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1st Infantry Division legal assistance chief Capt. Melissa Halsey said Monday in Würzburg that most soldiers are eligible for tax refunds. As of about 3 p.m. Monday, each person who came in to the tax center to file had received a refund, she said.

1st Infantry Division legal assistance chief Capt. Melissa Halsey said Monday in Würzburg that most soldiers are eligible for tax refunds. As of about 3 p.m. Monday, each person who came in to the tax center to file had received a refund, she said. (Geoff Ziezulewicz / S&S)

WüRZBURG, Germany — The 2005 tax season is upon us, and different parts of U.S. European Command are mobilizing to offer soldiers, airmen, sailors and Marines the resources needed for a timely tax filing.

The opening of tax assistance centers varies by military branch and location.

On Monday, the 1st Infantry Division opened 10 tax offices at different garrisons in Germany, while other tax assistance offices will open this week or early next month at naval facilities in Naples and Sigonella, Italy.

The 1st Armored Division’s Wiesbaden Army Airfield office started taking tax forms on Friday, while the Lakenheath tax assistance office in England will open its doors on Wednesday.

Finally, in Rota, Spain, an office will open in the middle of February.

For the 1st ID, the goal is to make tax filing quick and easy, said Capt. Melissa Halsey, a division legal assistance chief who was working out of the Leighton Barracks office in Würzburg on Monday.

The assistance centers take walk-ins, and appointments will start next week, she said, adding that about 90 percent of the center’s clients have gotten refunds in the past. Monday was looking good, too.

“I believe today, every single person has gotten a refund” as of 3 p.m., Halsey said.

Filing early will ensure that refunds come sooner, she said, adding that most refunds take about 10 to 14 days to get to the taxpayer.

Clients need to bring in all W-2 forms, as well as a Social Security card, identification and a 1099 form when applicable, she said. If a client wants a refund to be directly deposited into a bank account, that information will be needed, too.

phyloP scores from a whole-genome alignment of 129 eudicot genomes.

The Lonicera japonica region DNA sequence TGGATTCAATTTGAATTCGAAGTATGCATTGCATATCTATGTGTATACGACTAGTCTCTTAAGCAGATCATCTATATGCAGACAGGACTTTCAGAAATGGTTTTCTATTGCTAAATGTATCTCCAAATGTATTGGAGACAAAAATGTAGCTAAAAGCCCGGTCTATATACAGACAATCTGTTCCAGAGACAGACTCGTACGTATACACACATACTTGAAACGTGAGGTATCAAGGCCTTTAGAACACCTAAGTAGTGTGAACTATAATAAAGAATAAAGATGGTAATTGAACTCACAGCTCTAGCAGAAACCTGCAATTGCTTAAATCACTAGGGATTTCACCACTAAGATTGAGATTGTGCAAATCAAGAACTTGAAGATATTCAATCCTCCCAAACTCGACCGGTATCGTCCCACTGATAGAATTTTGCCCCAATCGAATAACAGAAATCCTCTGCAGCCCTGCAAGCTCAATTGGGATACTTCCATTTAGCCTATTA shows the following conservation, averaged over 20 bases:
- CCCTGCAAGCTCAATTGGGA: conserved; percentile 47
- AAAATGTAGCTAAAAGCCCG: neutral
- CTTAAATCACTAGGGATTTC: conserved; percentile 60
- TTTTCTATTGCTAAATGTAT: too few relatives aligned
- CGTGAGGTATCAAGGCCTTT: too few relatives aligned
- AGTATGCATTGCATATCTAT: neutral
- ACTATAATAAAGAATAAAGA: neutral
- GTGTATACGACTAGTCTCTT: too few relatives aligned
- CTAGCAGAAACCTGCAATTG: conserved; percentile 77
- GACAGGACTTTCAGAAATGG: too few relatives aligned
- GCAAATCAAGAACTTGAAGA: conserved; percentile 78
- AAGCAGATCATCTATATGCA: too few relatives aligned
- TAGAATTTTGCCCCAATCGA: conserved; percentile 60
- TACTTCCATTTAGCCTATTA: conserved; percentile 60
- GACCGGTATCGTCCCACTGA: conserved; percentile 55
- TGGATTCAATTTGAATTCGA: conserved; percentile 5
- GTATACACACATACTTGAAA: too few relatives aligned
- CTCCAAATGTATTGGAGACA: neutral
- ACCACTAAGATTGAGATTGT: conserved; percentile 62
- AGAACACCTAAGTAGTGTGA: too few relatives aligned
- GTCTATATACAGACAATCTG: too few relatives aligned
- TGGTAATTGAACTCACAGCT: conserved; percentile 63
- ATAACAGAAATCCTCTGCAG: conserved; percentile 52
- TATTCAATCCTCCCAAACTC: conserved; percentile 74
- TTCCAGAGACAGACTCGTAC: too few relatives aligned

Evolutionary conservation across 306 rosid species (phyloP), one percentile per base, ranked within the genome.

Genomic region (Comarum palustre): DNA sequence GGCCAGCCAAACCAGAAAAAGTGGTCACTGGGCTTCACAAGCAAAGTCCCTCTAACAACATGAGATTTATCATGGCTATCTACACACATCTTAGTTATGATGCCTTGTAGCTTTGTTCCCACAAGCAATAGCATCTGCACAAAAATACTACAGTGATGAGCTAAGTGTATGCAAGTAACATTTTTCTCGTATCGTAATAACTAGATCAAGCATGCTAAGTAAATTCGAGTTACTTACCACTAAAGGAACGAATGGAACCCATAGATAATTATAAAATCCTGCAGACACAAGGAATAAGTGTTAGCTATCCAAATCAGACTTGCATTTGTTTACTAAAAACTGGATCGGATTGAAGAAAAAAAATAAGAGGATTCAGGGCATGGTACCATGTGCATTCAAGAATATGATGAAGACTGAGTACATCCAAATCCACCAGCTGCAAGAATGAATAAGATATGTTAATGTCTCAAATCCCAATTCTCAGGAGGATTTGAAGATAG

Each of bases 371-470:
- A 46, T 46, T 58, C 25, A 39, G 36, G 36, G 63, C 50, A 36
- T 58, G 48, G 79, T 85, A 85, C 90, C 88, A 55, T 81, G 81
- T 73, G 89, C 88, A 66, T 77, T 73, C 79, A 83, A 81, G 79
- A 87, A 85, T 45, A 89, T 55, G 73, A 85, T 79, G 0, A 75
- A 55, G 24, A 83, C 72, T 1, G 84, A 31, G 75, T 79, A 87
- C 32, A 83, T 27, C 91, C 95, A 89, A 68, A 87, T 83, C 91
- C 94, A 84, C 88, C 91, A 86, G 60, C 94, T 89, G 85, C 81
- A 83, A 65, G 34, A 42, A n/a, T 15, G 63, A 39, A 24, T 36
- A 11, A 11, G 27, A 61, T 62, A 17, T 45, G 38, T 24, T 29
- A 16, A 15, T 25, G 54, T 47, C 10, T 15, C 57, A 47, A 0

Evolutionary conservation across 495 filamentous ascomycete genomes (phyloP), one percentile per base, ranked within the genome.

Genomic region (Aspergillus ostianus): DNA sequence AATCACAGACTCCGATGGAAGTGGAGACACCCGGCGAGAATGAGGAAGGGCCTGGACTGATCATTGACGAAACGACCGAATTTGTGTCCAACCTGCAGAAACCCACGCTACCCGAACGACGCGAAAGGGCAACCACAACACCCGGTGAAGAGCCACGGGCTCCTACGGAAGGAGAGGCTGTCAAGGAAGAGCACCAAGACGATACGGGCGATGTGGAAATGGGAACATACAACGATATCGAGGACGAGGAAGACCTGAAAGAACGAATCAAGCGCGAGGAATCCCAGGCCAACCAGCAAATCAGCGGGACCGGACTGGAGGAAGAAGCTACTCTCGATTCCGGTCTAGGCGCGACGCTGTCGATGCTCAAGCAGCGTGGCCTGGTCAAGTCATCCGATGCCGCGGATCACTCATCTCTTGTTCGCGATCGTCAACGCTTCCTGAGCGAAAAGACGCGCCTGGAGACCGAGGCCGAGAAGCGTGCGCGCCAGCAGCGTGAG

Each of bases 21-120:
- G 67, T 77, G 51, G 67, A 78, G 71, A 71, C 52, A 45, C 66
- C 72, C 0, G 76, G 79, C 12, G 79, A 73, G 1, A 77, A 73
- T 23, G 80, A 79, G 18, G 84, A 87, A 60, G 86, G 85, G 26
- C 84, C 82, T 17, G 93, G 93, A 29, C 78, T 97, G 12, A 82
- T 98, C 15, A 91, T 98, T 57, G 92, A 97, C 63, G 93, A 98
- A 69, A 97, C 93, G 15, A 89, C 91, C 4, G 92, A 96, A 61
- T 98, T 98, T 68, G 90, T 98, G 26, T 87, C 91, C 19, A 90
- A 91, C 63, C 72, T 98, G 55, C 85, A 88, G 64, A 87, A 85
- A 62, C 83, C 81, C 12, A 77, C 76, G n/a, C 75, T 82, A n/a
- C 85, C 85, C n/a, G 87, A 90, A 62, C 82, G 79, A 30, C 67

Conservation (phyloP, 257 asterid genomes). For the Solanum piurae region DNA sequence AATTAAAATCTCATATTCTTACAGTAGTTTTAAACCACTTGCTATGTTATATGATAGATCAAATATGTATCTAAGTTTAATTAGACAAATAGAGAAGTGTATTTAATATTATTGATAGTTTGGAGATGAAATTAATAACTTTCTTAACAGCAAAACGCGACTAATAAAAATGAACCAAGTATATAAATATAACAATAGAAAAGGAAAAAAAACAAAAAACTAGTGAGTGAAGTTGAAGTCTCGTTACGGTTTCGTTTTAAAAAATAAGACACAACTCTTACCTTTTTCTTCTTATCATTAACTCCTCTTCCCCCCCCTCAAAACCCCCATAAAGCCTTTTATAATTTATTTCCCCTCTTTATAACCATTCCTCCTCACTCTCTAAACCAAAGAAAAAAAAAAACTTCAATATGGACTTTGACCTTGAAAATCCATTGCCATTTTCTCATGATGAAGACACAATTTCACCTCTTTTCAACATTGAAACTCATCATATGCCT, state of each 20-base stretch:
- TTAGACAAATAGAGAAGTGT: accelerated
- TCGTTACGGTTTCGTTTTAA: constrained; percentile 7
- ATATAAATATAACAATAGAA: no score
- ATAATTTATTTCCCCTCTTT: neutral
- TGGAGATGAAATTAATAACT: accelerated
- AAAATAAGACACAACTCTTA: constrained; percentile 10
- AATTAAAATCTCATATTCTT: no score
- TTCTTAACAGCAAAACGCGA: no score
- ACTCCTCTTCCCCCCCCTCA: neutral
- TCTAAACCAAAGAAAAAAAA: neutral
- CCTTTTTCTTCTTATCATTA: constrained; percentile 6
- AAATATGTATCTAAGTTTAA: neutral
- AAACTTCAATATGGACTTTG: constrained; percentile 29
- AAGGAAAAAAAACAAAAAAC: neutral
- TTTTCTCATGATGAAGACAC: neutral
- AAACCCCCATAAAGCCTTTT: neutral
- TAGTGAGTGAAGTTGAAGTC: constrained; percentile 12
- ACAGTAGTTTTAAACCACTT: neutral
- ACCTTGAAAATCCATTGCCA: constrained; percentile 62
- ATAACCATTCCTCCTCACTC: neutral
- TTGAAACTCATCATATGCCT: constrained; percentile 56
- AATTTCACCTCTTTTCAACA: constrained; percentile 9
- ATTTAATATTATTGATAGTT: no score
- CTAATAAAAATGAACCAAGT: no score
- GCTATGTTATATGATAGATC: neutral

Unlike Americans back home, troops stationed in Europe automatically get a two-month extension from this year’s April 17 filing deadline, Halsey said.

And if a soldier was downrange in 2005, he or she would get a 180-day filing extension after leaving the war zone, Halsey said. On top of that, any enlisted soldier also gets another extension equal to the time spent downrange. So if a private was in Iraq for eight months, he or she would also get an eight-month extension.

Furthermore, she said, all enlisted soldiers’ pay and some officers’ pay are not taxed while in the combat zone.

With the 1st ID moving its headquarters back to the States this year, it’s not clear how many assistance centers the 1st ID will have next year, so this is a good time to file for any previous years that might have been missed, Halsey said. Filers can submit their taxes for the past three years and still get any refund coming to them.

The centers are staffed by people who can guide military personnel and their families through the bewildering world of the tax code, she said. Most people just need to bring in the relevant paperwork, and staff will take care of the rest.

“Here’s a good tip,” Halsey said. “You don’t need to know tax tips.”

Avoid headaches by getting started now

Here are seven easy ways to get a good jump on your taxes long before the April deadline:

1. Gather your records in advance. Make sure you have all the records you need, including W-2s and 1099s. Don’t forget to save a copy for your files.

2. Get the right forms. They’re available around the clock on the IRS Web site, www.irs.gov.

3. Take your time. Don’t forget to leave room for a coffee break when filling out your tax return as rushing can mean making a mistake.

4. Double-check your math and verify all Social Security numbers. These are among the most common errors found on tax returns. Taking care will reduce your chance of hearing from the IRS and will speed up your refund.

5. Get the fastest refund. When you file early, you receive your refund faster. When you choose direct deposit, you receive your refund sooner than waiting for a check.

6. E-filing is easy. E-filing catches math problems, provides confirmation your return has been received and gives you a faster refund.

7. Don’t panic. If you have a problem or a question, remember the IRS is there to help. Try the IRS Web site or call the IRS customer service number at 1-800-829-1040.

Source: Internal Revenue Service


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